Sickness and Health in Early Modern England

Tutor: Mark Jenner / Sophie Weeks 

Module type: Explorations

Module code: HIS00031I

How did people understand the workings of their bodies? How did C16 and C17 England cope with the challenge of plague and other epidemic and endemic diseases? How did they understand disease? To what extent and why did these understandings change?

Surveying the impact of, responses to, and cultural understandings of, disease in early modern England, this course explores these and related questions, drawing upon the growing and exciting historiography on health, medicine and the body. It examines not only areas of major public policy such as developing government responses to plague, but also the social history of medicine and health care and how historians reconstruct the experience of ill health. Special attention is given to the role of "irregular practitioners" and to midwives in this pre-professional age, to the emergence of new drugs and new understandings of the body and to the ways in which developments in medicine and social relief interacted with each other.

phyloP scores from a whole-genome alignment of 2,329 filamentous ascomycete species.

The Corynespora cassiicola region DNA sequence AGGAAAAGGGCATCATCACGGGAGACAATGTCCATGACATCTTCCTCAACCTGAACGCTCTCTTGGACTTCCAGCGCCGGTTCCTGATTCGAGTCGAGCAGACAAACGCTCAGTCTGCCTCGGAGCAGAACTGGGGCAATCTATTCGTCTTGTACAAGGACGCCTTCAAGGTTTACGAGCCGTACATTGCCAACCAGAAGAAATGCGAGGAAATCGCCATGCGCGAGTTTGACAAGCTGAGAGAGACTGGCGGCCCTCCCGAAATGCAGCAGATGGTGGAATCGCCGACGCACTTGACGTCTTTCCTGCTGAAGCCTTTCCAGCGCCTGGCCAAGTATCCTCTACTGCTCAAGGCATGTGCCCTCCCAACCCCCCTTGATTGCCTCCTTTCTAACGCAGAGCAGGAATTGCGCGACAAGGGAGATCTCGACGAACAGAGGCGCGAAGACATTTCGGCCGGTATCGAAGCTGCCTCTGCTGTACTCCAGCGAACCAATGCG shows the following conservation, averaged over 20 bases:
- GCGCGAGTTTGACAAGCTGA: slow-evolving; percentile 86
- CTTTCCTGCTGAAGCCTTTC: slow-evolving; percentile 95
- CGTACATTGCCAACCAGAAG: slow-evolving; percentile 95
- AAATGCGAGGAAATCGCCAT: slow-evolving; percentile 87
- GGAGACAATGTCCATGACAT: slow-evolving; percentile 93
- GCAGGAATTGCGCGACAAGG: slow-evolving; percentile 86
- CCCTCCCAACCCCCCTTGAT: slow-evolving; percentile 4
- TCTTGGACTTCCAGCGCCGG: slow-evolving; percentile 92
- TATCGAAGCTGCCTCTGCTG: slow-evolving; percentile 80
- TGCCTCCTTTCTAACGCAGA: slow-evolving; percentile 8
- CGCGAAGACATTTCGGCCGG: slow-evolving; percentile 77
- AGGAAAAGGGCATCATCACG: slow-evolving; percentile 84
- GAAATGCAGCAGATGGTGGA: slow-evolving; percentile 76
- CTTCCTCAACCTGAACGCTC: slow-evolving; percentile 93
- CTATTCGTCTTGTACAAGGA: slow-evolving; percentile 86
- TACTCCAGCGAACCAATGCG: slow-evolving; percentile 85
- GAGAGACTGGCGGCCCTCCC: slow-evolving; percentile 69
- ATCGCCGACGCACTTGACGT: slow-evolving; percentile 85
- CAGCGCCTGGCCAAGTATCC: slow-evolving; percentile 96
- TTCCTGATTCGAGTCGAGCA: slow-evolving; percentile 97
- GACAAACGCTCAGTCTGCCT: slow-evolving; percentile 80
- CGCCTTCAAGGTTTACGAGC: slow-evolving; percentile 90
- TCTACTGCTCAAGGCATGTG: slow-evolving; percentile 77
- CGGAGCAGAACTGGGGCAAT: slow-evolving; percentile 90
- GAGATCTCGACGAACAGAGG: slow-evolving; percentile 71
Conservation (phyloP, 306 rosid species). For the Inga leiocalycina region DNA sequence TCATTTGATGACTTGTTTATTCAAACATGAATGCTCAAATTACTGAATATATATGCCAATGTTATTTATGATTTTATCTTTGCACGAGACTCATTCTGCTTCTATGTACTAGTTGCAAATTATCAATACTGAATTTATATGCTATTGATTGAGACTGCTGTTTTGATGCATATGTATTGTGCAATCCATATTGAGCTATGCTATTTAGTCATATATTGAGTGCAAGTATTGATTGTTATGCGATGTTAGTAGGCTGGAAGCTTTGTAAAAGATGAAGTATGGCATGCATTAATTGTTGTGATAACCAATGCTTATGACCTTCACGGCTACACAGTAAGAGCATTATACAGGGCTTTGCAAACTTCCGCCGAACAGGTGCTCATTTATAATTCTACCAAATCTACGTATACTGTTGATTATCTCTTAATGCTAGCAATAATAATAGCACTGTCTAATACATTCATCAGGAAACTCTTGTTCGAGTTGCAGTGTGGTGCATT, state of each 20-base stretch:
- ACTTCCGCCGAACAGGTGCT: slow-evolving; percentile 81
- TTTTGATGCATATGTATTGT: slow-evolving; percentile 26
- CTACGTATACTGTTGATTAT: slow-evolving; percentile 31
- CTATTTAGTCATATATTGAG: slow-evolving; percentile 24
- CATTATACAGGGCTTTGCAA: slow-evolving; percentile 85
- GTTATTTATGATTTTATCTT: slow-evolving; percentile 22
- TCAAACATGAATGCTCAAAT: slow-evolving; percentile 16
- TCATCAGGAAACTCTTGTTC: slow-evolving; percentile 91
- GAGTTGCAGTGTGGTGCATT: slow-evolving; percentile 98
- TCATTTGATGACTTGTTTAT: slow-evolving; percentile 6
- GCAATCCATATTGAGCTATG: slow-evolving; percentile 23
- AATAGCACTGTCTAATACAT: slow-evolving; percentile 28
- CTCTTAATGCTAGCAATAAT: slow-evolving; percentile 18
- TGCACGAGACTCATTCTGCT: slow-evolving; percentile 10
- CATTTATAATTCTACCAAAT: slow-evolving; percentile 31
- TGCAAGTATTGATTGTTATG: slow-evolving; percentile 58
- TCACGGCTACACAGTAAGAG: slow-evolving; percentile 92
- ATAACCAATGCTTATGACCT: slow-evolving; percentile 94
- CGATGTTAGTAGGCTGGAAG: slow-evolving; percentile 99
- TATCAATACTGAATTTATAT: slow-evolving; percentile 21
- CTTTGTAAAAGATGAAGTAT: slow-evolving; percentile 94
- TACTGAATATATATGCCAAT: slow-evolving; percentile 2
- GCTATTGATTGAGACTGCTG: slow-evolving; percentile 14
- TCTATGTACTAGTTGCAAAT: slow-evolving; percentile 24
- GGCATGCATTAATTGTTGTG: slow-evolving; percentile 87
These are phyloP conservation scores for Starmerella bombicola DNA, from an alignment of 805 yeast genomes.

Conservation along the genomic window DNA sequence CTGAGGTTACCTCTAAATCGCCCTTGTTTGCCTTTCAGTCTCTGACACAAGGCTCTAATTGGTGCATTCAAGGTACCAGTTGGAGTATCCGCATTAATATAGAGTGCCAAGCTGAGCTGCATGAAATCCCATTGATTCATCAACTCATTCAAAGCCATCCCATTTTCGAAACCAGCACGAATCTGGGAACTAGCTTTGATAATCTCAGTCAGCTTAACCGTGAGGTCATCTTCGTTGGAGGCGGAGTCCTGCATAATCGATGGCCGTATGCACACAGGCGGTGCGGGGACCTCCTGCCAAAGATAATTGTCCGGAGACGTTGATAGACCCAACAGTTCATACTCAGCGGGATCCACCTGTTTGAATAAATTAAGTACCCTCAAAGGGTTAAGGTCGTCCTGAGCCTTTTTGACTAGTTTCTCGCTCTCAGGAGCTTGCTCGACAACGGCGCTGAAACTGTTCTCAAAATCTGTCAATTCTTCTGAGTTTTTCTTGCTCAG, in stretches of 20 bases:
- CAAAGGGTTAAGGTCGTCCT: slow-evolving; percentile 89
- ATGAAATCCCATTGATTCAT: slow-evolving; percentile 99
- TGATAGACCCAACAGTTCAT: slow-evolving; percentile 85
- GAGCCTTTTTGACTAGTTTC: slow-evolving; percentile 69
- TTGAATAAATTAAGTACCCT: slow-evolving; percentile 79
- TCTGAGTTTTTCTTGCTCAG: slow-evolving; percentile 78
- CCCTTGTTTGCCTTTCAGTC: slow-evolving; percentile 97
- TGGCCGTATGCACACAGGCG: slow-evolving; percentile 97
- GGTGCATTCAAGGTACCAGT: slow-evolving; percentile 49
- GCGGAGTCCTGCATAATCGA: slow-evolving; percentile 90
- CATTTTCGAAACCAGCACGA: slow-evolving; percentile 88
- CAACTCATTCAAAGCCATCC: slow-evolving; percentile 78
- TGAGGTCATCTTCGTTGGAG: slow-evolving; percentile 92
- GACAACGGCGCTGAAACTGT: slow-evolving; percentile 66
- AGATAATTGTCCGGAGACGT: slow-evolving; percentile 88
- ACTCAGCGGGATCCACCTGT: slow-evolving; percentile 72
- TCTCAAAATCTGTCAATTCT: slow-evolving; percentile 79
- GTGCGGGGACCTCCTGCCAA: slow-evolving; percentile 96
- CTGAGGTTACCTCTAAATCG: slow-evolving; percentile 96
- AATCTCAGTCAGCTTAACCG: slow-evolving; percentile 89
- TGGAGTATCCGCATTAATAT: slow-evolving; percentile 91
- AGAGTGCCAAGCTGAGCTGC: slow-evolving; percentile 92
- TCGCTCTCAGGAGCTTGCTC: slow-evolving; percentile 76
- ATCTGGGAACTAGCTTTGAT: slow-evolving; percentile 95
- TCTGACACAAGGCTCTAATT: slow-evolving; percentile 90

The seminar programme may deal with the following:

  • The Disease Environment
  • Plague and Policy
  • Keeping Healthy
  • Being Sick
  • Giving Birth
  • Going Mad
  • New Medical Ideas: Anatomy, chemistry, empiricism
  • New Medical Products: Drugs, Quacks and Commercial Healthcare
  • Disease and Disfigurement

 

For more detailed information, please visit the module catalogue.